- A global insurance broker in an investigation of a suspected employee fraud.
- A professional services regulator to investigate the payment of certain expenses paid to the Chief Executive.
Tim also spoke about some key issues affecting white-collar crime and investigations in the legal market and why pro bono work is so important as a legal professional.
- Regulatory Investigations and Corporate Crime (Advice to Corporates)
- Fraud: White-Collar Crime (Advice to Individuals)
- Commercial Litigation: Mid-Market
- John Gibson: Commercial Litigation: Mid-Market; Fraud: White-Collar Crime (Advice to Individuals); Regulatory Investigations and Corporate Crime (Advice to Corporates)
- Richard Kovalevsky QC: Commercial Litigation: Mid-Market; Fraud: White-Collar Crime (Advice to Individuals); Regulatory Investigations and Corporate Crime (Advice to Corporates)
- Jumana Rahman: Commercial Litigation: Mid-Market
- Thomas Shortland: Commercial Litigation: Mid-Market; Regulatory Investigations and Corporate Crime (Advice to Corporates)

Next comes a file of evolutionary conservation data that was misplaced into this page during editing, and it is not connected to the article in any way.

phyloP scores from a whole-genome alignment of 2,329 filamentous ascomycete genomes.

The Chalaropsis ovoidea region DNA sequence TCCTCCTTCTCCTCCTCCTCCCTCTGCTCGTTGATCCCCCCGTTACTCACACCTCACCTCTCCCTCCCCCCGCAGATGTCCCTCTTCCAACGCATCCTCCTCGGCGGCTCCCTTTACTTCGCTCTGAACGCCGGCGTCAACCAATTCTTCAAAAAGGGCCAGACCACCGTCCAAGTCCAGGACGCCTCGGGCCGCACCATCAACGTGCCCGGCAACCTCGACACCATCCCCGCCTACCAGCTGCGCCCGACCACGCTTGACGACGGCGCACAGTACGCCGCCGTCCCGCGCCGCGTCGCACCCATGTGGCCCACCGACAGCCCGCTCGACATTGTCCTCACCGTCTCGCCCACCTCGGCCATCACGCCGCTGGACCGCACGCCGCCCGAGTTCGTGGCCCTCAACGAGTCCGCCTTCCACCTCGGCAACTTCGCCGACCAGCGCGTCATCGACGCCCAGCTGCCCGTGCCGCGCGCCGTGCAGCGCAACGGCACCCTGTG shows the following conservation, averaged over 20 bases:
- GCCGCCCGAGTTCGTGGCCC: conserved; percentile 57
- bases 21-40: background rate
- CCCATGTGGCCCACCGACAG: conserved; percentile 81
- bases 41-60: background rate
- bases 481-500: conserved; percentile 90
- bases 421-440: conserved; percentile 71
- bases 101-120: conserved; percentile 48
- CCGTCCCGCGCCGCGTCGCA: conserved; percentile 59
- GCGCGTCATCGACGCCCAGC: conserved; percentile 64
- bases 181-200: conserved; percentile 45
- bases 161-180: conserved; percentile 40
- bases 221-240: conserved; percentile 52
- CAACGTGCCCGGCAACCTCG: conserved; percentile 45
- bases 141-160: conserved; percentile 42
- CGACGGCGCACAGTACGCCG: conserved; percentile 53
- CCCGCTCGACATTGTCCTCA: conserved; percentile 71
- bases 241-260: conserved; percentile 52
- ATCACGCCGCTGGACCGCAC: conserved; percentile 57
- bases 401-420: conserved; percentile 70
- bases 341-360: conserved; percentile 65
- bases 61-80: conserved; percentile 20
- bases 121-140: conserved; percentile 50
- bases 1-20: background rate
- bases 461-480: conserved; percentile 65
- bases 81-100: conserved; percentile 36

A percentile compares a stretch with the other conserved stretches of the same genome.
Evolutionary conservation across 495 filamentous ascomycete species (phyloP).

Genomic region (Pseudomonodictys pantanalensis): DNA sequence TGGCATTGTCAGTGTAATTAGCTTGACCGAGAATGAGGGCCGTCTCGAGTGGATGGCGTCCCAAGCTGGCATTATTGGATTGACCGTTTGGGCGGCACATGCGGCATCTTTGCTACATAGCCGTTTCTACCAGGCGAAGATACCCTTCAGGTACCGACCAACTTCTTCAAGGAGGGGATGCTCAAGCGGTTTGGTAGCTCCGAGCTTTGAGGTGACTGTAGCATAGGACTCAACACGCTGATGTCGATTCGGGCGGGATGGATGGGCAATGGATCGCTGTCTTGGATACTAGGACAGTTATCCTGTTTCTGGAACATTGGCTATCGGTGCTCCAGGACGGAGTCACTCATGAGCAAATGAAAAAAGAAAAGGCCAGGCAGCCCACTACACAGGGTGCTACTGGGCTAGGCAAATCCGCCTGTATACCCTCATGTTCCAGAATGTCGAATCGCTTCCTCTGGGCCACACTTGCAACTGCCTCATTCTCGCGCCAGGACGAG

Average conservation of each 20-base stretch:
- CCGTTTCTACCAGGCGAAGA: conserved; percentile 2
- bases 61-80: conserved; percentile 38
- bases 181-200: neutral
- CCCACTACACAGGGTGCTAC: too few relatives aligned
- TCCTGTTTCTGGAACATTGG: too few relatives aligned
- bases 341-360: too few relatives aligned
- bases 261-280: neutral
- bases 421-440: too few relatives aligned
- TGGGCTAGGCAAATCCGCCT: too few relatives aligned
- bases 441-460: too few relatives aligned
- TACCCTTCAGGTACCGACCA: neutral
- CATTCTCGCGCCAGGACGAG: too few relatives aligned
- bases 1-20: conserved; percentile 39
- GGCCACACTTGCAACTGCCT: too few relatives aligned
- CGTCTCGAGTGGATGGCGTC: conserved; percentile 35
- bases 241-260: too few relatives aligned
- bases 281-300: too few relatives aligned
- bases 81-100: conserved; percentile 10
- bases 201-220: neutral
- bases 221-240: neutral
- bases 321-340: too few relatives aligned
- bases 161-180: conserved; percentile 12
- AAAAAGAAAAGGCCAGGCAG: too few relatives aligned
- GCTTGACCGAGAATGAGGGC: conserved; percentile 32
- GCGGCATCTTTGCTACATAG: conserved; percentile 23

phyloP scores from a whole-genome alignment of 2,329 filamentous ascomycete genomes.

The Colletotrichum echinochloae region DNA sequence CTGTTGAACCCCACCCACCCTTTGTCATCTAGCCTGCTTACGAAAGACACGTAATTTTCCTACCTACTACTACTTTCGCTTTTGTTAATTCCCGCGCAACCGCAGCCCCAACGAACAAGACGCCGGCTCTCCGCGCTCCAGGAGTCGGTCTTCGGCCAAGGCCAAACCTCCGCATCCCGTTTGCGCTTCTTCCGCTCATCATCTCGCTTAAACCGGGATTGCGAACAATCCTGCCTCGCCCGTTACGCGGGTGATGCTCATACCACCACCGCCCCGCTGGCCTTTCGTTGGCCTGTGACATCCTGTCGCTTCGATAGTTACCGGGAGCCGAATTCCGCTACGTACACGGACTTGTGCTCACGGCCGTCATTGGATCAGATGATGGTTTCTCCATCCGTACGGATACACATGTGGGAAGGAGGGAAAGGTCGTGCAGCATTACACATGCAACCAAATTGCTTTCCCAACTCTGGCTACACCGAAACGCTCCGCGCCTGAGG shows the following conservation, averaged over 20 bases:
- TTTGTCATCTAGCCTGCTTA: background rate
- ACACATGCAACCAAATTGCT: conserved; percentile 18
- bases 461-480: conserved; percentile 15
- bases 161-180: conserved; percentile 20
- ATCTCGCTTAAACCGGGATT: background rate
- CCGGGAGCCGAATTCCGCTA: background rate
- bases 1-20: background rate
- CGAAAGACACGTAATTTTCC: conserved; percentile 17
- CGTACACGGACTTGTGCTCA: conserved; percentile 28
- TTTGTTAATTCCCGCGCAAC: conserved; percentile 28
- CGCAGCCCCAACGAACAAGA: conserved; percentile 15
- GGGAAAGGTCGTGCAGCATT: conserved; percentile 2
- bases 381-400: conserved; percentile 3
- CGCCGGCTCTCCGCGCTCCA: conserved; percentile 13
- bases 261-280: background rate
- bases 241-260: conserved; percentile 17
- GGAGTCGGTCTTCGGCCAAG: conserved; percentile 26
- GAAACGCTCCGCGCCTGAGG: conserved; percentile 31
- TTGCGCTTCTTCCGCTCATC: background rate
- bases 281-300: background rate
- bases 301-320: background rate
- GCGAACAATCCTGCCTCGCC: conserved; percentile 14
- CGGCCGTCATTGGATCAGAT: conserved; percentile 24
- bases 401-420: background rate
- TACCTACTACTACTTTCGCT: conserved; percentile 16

- Tim Harris: Fraud: White-Collar Crime (Advice to Individuals); Regulatory Investigations and Corporate Crime (Advice to Corporates)
In this article, Sir David Green CB KC, John Gibson, and Tim Harris discuss the terms of the offence, analyse its practical consequences and draw conclusions as to how law enforcement investigative strategy may change in response.
- no longer required to demonstrate that a person had knowledge or reasonable cause to suspect they were in breach of a financial sanction in assessing whether to issue a monetary penalty. This strict liability test brings the UK regime more in line with the U.S. model used for financial sanctions; and
- able to publish details of financial sanctions breaches where a monetary penalty has not been imposed.
In this C&G client alert, Sir David Green CB QC, Tim Harris, and Ashley Collins examine the amended UK sanctions regime and the prospects for increased UK sanctions enforcement activity (civil, regulatory, and criminal).
- While the Act may have disappointed corporate transparency reformers, a number of the Act’s provisions will have a significant impact on those who manage offshore structures and their clients by strengthening individual accountability and increasing exposure to reputational, civil, and criminal litigation risk.